Drugs and exercise are rarely tested head-to-head for effectiveness. But Huseyin Naci, a health policy researcher at the London School of Economics, and John Ioannidis, director of the Stanford Prevention Research Center in California, have compared mortality rates across 305 randomised controlled trials looking at either exercise or drug interventions for chronic conditions such as heart disease, diabetes and stroke. They found that the two approaches led to similar reductions in mortality.
Source: Charles Guerra
However, tipping the balance in exercise’s favour, many experts point out that physical activity offers all the protection of multiple drug classes in one simple intervention. “You would need to have 12 or 13 different drugs to mimic all the effects of exercise,” says Pedro Hallal, a physical activity epidemiologist at the Federal University of Pelotas in Brazil. Plus, exercise does not carry the kinds of side effects that are common with many medications. And physical activity is good for mental well-being and other health indicators not necessarily linked to death.
You would need to have 12 or 13 different drugs to mimic all the effects of exercise
Naci says he is now comparing exercise and drugs for non-mortality outcomes. One problem, he says, is that the evidence base for exercise pales in comparison to the amount of data available about the efficacy of many top-selling pills for controlling chronic disease. Naci and Ionnidis’s recent review included around 340,000 study participants; only about 1 in 20 received an exercise intervention. “That’s a huge asymmetry in the existing research enterprise,” says Naci.
There is an obvious explanation for this asymmetry. Most drug trials are sponsored by pharmaceutical companies hoping to sell a product. Exercise does not have the same potential for profit, so it receives less scrutiny in controlled trials. Nonetheless, a growing number of doctors are calling for exercise to be treated more like a drug, prescribed to patients who need it.
Prescription for success
Through an initiative called ‘Exercise is medicine’, primary care physicians and other healthcare providers are routinely beginning to track levels of physical activity at every clinic visit and to ‘prescribe’ customised exercise regimens. The project was launched in 2007 by the American Medical Association, based in Chicago, Illinois, and the American College of Sports Medicine (ACSM), based in Indianapolis, Indiana, and now has a presence in more than 43 countries worldwide.
There is evidence that this approach can be helpful. For example, a team led by Richard Grant, a research scientist at Kaiser Permanente in Oakland, California, recently piloted a programme to collect exercise information systematically, along with traditional health metrics, and add it to patients’ electronic medical records. They found that this spurred doctors to discuss exercise options more with patients, which led to a small but significant reduction in weight among those who were overweight, as well as improved control of blood sugar among individuals with diabetes. According to Grant, this programme, dubbed ‘Exercise as a vital sign’, “is now standard of care at all practices within Kaiser Permanente” across the state of California.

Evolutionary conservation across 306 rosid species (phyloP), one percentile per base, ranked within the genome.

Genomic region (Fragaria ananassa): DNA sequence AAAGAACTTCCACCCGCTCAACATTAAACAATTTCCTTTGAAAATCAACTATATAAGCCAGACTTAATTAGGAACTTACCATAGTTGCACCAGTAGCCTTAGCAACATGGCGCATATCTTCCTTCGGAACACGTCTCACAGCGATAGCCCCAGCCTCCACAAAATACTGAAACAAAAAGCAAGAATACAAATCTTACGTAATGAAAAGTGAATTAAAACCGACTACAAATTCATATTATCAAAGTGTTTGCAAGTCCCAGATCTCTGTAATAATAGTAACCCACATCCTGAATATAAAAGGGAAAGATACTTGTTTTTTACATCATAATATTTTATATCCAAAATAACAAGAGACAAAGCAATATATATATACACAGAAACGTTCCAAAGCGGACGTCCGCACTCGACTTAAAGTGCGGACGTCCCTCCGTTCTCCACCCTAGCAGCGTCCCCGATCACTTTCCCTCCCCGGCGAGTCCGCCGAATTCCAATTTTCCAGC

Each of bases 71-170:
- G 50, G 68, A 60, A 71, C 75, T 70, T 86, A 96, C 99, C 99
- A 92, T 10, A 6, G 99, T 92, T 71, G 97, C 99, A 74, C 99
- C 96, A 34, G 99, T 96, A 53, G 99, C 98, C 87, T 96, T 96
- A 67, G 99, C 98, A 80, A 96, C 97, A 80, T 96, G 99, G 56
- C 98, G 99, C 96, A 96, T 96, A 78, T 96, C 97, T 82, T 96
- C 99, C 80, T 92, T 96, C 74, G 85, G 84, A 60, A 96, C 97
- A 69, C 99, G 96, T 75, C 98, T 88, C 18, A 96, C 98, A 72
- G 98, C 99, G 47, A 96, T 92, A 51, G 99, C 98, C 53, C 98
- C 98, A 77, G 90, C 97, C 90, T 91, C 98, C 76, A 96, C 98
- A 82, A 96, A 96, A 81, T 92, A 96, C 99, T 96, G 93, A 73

In the UK, for more than a decade the NHS has offered exercise referral schemes in which patients, after assessment by their family doctors, can receive discounted or free access to gym sessions, yoga classes or other forms of physical activity. And in Canada, medical societies in some provinces are now handing out specially designed prescription pads that include checkboxes for doctors to note patients’ exercise patterns, with additional space to indicate the frequency and duration of physical activity.
Ultimately, getting people to meet exercise recommendations will require buy-in from all parties involved in healthcare and well-being — doctors, patients, medical providers, community organisations and more. “The real difficulty and challenges are going to be the same as taking any drug. It’s adherence,” says Adrian Hutber, a physiologist who leads the ‘Exercise is medicine’ programme at the ACSM. “If you can get the adherence, you’ll really start getting change.”
- Correction: on 21 July at 6pm (BST), the graphic ‘Get active: how regular exercise prevents disease’ was updated to correct the statement that exercise reduces the risk of breast, colon and other cancers by increasing “gut transit speed” and not, as it originally read, “gut transit time”.
Citation: The Pharmaceutical Journal DOI: 10.1211/PJ.2015.20068939